No dating in early sobriety! We’ve all heard it a thousand times. At least not within that first year. When I completely surrendered to that idea, that’s when she entered my life. Actually, she walked into my Saturday afternoon AA meeting in the heart of Hollywood, and a true Hollywood entrance it was. Dressed to the nines with flowing red hair and a smile that froze the room. Truly it was a vision for me! Funny how our Higher Power has a way of testing us. At six months of sobriety and fully subscribed to my sponsors direction, the last thing I was thinking about was women, or even dating. And quite frankly, I was in the middle of a yearlong treatment program. Even if I did meet someone and wanted to get friendly, what was I going to do, sneak her in through the medication office and show her my twin bunk bed? Get real yawl! But after that meeting when she walked right up to me and stuck out her hand and said, “Hi I’m Ashley, I loved your share”, what was I supposed to say? “Sorry lady I’m still new and I can’t talk to beautiful women.” Not likely.
As It turns out, honesty and transparency isn’t all that bad. After sharing feelings for her openly with my sponsor, sober friends, and even counselors, they all seemed to have similar feedback. Get to know her and keep it simple. Invite her to fellowship, and just be yourself. Respect your sobrieties by respecting healthy boundaries and take it slow until the time is right.
Okay I can deal with that. As it turned out when the time was right, and all the blessings were given by our sober support network, we finally dated. The story ends there and happily ever after we rode off into the sunset. If only that was real life.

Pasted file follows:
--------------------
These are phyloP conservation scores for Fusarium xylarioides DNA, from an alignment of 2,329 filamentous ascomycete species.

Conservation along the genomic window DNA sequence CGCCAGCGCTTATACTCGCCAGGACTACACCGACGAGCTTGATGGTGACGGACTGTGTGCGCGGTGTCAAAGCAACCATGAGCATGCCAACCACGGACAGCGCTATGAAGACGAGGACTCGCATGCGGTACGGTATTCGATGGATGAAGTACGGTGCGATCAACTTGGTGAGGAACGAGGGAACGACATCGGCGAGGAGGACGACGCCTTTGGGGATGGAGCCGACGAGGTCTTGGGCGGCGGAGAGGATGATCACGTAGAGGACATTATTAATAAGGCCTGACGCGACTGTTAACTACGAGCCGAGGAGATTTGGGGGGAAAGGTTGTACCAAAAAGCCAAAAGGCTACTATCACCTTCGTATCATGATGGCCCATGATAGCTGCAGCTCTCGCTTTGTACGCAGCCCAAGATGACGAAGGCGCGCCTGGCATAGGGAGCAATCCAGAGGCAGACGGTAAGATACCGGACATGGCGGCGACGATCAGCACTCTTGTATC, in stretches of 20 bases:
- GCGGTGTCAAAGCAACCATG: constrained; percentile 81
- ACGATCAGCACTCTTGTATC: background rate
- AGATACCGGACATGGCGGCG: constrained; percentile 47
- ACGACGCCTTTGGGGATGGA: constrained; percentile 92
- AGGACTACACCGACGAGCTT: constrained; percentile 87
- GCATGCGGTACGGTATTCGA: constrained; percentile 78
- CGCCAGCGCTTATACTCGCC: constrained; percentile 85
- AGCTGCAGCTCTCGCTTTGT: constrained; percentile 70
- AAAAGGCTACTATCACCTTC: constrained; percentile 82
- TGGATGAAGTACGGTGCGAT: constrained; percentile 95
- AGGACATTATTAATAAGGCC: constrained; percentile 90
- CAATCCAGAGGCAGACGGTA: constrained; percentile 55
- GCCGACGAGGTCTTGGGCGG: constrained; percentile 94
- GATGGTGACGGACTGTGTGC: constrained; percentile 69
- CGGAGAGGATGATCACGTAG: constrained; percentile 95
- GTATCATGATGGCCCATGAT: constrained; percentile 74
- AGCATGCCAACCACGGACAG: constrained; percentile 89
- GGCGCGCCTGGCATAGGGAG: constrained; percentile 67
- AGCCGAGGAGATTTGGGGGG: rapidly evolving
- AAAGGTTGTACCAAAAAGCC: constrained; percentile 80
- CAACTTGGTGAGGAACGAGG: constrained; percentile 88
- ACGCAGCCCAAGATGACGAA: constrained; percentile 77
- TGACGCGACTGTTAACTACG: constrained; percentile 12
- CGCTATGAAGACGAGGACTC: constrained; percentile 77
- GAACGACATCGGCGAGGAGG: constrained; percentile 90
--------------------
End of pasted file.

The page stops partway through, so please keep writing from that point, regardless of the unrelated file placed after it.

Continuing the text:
After about a year and a half of riding that infamous pink cloud together hand-in-hand, reality started settling in, and so did personalities. If anything, I felt myself constantly growing and changing as I built upon more sober experiences in life. What I once thought I wanted my life to look like, was now different at almost three years sober. I’ve never had a sober relationship–let alone a sober break up. What was I supposed to do now?
The beauty of recovery is we are never alone. From day one, I jumped into the middle of the pack. At times seemingly surrounded by a fortress of great support, wisdom, and guidance. Not just for how to get sober and stay sober, but all my affairs. How do we speak our truth and go separate ways without it getting messy? Like a homing pigeon I went right to my sponsor, and sober men in my home group. Honesty don’t fail me now! True to form the old timers all said the same thing, “What’s your part kid, enough about her.” I should have known they would say that. “Don’t say I’m sorry if you’re not. Say where you were wrong.” “Be open minded to what she has to say.”
Honoring myself and her by being authentic with my feelings and owning my side of the street seemed to be key. I’ve learned in sobriety that if I keep my motives clean, own my part, and bring my Higher Power into the equation–whatever that may look like–I will be okay.
As a sober man who is still fairly new, I understand that sober life experiences are golden. Being able to utilize the principles of recovery in a situation such as relationships, and all that comes with them, good and bad, is refreshing. She and I are still great friends, although our relationship has changed. The wisdom and guidance of the rooms made a new and difficult situation for both of us seemingly palatable. Honesty, open mindedness, and willingness are essential to me being my best self–even when I’m wrong, or in fear of change. Whenever I reach out, I want the hand of AA to be there.
Written by Ricky C.
Dating in early sobriety can present challenges and stir up emotions. My 12 Step Store is committed to helping people on their sober path. Their full range of medallions, chips, books and plaques will help celebrate the everyday milestones in a person’s life.